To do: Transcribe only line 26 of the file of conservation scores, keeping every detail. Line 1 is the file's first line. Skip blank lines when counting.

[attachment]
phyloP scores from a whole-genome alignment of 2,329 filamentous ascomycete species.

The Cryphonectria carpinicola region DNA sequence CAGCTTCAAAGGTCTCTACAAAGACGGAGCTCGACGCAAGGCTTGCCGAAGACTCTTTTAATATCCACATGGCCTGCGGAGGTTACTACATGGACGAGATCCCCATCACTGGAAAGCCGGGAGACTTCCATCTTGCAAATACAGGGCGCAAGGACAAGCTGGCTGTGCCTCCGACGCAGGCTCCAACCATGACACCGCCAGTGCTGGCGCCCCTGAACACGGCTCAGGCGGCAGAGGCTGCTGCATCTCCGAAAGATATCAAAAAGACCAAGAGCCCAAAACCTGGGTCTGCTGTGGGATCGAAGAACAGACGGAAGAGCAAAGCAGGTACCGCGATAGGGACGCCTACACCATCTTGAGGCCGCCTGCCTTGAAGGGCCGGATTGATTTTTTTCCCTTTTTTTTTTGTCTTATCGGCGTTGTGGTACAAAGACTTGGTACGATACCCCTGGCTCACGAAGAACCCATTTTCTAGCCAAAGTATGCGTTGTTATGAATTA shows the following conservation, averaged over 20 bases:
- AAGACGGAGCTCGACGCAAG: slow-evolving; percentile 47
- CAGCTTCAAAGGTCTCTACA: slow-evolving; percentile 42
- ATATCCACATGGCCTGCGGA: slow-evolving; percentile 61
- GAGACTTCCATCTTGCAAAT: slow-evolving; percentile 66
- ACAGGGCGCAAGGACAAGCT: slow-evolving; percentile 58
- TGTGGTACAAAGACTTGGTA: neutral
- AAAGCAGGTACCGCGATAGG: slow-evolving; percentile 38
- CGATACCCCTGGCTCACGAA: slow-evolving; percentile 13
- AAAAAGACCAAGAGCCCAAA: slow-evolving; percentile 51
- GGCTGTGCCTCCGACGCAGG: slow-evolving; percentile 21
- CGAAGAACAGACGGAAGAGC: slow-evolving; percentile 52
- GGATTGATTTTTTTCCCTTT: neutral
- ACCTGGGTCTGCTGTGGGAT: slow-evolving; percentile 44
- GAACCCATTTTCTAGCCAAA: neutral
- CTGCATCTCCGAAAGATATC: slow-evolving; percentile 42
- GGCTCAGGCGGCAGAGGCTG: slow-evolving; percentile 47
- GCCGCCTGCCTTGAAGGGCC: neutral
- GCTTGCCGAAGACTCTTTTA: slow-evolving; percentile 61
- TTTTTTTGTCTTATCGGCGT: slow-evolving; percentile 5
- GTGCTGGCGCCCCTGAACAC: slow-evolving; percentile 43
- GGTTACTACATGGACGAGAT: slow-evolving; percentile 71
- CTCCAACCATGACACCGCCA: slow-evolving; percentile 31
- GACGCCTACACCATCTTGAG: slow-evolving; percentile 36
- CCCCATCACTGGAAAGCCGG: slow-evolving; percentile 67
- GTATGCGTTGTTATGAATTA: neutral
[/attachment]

- CCCCATCACTGGAAAGCCGG: slow-evolving; percentile 67